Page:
KRACK Attack: 41% of Android Devices Affected And Easy To Hack

Gladys Abbott
October 17, 2017

'US-CERT has become aware of several key management vulnerabilities in the 4-way handshake of the Wi-Fi Protected Access II (WPA2) security protocol.

Discovered by KU Leuven researcher Mathy Vanhoef, the flaw is being referred to as "KRACK" - short for key reinstallation attack - and involves exploiting a design flaw in the four-way handshake used by the WPA2 wireless protocol, along with numerous other cryptographic protocols. Depending on the network configuration, it is also possible to inject and manipulate data as well as eavesdropping on communications.

As plainly put, a bug affectionately called KRACK (Key Reinstallation Attack) has put nearly every modern Wi-Fi enabled device and content at risk of being decrypted by hackers.

The weaknesses are in the Wi-Fi standard itself, and not in individual products or implementations.

"Additionally, it's likely that you don't have too many protocols relying on WPA2 security". Researchers found devices using Android, Linux, Apple, Windows, OpenBSD, MediaTek and Linksys were affected. While the nonce is meant to prevent replay attacks, in this case, attackers are then given the opportunity to replay, decrypt, or forge packets. The idea is that a specific key shouldn't function a few times but somehow, an issue in WPA2 tricks the user into installing an already-used key.

The Verge has reached out to a variety of Android phone makers to clarify when security patches will reach handsets, and we'll update you accordingly.

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(Client to AP) OK, here's some one-time random data from me to use as well.

While he acknowledged that some of the attack scenarios discussed in his research are impractical to pull off, he said the bottom line is that you should still "update all your devices once security updates are available". Many vendors have already issued patches for the vulnerability and we highly recommend you download and install those updates. "Users can expect all their Wi-Fi devices, whether patched or unpatched, to continue working well together". When hackers find a network with the vulnerability, they make a clone, impersonate the MAC address but change the Wi-Fi channel.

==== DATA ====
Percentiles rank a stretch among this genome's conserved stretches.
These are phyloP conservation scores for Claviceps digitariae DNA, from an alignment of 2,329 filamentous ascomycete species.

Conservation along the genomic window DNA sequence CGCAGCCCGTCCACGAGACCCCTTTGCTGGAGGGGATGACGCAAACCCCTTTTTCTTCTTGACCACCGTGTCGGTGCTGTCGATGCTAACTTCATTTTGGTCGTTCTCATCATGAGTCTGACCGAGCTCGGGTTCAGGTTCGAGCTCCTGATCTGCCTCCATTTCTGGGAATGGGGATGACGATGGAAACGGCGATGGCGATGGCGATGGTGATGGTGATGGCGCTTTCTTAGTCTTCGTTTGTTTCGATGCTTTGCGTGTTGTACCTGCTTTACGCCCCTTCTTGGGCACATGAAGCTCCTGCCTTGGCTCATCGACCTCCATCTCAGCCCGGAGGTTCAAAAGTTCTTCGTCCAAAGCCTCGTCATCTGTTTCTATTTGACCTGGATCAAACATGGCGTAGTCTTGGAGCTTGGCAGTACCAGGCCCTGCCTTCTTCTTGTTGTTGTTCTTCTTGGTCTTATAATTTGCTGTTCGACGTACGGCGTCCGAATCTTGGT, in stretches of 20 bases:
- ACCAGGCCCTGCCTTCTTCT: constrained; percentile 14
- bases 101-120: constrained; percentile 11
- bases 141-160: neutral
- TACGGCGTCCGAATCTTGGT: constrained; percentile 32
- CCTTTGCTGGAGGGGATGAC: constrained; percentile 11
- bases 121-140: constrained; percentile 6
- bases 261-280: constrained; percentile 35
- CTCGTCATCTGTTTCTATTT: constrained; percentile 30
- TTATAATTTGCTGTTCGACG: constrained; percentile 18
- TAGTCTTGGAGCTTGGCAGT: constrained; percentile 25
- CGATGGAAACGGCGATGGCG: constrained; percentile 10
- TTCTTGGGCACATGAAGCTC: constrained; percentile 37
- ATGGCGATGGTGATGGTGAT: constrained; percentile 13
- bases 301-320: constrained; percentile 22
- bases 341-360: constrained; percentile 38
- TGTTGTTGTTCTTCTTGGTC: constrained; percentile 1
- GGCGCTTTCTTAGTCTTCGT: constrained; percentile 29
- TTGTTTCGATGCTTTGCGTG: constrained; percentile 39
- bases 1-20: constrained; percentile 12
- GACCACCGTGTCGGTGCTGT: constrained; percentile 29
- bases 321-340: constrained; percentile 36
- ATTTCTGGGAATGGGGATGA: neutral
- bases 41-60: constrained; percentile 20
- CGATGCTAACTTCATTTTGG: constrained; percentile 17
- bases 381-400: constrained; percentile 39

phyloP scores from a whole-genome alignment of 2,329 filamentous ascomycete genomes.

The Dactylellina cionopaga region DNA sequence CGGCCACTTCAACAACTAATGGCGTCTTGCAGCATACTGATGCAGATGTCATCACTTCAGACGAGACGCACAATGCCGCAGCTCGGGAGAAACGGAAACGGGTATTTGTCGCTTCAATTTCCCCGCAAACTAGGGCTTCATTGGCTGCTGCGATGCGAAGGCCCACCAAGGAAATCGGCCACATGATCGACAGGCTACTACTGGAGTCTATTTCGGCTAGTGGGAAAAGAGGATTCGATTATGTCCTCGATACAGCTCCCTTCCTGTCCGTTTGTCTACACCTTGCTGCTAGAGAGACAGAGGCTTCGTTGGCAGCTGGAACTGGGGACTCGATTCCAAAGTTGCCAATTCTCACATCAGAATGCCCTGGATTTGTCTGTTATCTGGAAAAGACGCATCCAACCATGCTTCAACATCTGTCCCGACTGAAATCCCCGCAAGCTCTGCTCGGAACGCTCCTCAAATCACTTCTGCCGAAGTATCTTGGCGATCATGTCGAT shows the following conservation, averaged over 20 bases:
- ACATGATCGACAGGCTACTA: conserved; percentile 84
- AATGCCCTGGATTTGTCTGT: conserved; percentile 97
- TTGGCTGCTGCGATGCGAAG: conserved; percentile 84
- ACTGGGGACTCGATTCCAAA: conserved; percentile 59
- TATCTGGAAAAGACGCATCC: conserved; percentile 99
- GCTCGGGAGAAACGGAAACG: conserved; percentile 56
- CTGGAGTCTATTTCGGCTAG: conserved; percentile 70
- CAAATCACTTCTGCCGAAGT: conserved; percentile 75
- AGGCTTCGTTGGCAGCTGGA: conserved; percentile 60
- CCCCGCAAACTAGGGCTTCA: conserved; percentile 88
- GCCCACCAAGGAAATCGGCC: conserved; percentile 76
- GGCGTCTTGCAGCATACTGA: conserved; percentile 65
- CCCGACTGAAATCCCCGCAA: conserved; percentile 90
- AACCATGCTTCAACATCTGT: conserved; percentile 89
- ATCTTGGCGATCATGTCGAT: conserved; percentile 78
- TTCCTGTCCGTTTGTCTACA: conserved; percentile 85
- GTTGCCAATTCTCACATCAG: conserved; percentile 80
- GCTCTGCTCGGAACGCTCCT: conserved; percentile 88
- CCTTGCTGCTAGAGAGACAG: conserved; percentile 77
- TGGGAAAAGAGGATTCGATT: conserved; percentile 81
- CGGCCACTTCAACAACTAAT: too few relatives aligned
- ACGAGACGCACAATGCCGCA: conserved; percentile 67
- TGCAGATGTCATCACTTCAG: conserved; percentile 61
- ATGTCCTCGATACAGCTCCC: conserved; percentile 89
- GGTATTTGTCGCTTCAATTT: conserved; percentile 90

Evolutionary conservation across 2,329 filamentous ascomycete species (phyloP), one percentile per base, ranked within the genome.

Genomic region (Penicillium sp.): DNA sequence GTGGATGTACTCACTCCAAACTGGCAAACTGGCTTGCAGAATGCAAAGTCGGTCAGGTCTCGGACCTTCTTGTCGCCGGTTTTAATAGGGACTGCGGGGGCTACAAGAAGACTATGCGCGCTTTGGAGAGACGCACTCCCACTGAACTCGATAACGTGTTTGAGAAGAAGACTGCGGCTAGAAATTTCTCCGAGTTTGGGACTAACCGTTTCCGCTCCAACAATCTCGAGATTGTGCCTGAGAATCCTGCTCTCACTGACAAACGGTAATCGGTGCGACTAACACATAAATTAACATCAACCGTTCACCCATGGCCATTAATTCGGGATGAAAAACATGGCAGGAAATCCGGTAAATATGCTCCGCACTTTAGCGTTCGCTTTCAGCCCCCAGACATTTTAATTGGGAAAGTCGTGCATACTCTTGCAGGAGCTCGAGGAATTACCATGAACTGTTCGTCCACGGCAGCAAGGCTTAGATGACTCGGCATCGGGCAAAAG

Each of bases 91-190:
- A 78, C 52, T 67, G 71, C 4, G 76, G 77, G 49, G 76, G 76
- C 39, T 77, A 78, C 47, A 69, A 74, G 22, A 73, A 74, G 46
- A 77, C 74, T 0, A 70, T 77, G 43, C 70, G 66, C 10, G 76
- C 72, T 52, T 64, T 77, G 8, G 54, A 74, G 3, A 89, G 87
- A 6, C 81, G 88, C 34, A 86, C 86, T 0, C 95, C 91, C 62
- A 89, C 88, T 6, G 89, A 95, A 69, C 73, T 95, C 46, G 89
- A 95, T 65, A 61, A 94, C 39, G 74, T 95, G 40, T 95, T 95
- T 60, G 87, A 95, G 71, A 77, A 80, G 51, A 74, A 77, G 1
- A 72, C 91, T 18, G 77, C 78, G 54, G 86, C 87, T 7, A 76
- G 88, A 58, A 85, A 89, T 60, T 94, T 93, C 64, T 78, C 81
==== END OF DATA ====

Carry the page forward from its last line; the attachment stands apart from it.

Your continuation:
The website krackattacks.com is now live and provides details on the recently known WPA2 exploit proof-of-concept known as KRACK (Key Reinstallation Attack).

According to Google statistics, released in May this year, there are now more than two billion monthly active Android devices in use around the world. The WiFi router and device generate one-time use encryption keys when they connect. Apple's macOS is vulnerable to nearly as many variants, but Windows is only affected by one version or KRACK. Android devices, on the other hand, are likely going to need some patching, and soon. "Additionally, it is possible to recover the authentication key, which in GCMP is used to protect both communication directions [as client or access point]...therefore, unlike with TKIP, an adversary can forge packets in both directions". Failing to do so with a wireless access point, for example can quickly leave you with an expensive, oversized paperweight.

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